Where are you—Oh, where are you when I stop by? Curled in your bed or slouched in your chair—so tiny and fragile, I’m afraid you might break. Mouth often open and yet you don’t speak—or chatter, not stopping, but what does it mean? Your eyes, they gaze widely but seem only to see those people and objects not obvious to me. You pick and you pull at a myriad of things—even pinch my arm hard—I’m wondering why. I see you. I know you are there—but where are you really when I stop by?
I thought I could change things—who told me to try? I have to do something; isn’t that why I stop by? What shall I say? What shall I do? Take over—make things better—surely that’s what I must try. It comes to me slowly—my ideas are not right. I can’t really change things even though I might try. I know in my heart this is how it’s to be and yet it is hurtful, so very hurtful to see. I’ve found you, I think, but lost my own way. Where am I in all this? I really can’t say.
Slowly then, I’m beginning to see the “you” who has been there and the “who” I should be. The past is often cloudy, the future unclear but of this I am certain—we have our moments together when I stop by. I am here for the you who has always been waiting, just not easy to see, who speaks to me now and wants me to be—a friend, a companion on these travels so hard. No longer do I wonder what it is I should do. I know now—just be here, just be here with you. Where are you? Where am I?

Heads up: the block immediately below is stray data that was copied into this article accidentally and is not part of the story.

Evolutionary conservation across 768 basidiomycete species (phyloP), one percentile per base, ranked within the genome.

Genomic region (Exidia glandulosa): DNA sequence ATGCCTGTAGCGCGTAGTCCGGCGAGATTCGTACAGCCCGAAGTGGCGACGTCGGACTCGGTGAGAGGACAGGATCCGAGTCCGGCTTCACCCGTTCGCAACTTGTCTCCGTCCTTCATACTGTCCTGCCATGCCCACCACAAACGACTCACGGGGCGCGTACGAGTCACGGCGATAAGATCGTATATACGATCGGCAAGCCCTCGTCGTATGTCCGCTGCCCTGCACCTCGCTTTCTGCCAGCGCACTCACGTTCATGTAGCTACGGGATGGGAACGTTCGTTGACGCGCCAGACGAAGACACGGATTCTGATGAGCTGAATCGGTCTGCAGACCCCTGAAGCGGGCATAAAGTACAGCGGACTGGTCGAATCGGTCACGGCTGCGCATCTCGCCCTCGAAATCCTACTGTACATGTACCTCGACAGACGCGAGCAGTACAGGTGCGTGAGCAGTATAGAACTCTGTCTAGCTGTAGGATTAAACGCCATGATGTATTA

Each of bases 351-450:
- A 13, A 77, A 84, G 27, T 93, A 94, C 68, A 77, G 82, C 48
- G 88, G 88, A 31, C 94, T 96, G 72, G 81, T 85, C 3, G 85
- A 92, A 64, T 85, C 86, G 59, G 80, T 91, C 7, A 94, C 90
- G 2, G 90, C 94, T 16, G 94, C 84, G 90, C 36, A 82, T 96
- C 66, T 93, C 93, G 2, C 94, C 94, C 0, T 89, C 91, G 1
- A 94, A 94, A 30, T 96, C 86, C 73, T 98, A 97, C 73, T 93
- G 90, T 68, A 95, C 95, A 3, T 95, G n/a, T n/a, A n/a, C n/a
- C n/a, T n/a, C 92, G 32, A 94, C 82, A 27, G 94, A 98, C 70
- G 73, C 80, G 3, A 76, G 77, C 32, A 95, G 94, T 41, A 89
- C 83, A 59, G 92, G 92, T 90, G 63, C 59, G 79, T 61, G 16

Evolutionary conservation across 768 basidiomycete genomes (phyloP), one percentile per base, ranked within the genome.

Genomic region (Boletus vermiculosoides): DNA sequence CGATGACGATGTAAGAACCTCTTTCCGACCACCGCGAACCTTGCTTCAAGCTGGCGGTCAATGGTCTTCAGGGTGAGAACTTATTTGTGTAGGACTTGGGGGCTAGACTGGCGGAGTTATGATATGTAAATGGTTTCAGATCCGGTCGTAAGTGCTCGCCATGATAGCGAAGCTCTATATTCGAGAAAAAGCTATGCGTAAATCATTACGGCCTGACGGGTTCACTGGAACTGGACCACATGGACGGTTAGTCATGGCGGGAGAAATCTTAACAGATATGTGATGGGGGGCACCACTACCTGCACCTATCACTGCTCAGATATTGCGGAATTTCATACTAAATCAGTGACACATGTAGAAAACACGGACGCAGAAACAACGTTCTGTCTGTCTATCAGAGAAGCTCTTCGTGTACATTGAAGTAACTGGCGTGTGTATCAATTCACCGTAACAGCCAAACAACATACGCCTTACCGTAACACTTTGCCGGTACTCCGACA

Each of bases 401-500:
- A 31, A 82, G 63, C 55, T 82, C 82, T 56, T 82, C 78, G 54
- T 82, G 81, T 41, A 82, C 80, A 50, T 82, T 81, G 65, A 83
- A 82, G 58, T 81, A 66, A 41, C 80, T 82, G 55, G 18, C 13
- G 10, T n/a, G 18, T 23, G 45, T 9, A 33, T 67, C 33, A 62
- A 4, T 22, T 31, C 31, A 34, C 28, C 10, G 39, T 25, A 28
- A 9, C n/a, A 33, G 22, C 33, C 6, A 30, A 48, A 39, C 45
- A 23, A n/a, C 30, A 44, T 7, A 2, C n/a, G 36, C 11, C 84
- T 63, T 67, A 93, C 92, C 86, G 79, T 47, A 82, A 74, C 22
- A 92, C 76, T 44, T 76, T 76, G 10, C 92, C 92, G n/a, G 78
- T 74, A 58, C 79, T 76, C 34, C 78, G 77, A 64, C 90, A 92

Together on our journey—together.
“—for the healing of suffering is compassion, not expertise”
Kitchen Table Wisdom
Rachel Naomi Remen
Emilie Gillanders is a Member of IVC’s National Board of Directors and an Ignatian Volunteer in Northern Virginia. She wrote this piece in August 2013 as part of an end of year project for a class she took called “Companioning the Dying”. Emilie says it is more relevant for her hospice work, which is not yet her official IVC placement, but still very relevant to her IVC work at the Fairfax County Adult Day Health Care Center as many of the participants suffer from dementia and in their later stages become part of the hospice program. Emilie graduated from Georgetown School of Nursing and has always been drawn to caring for the elderly. Through her IVC and Hospice work, she has discovered that one of the most precious gifts we have to give is our attention.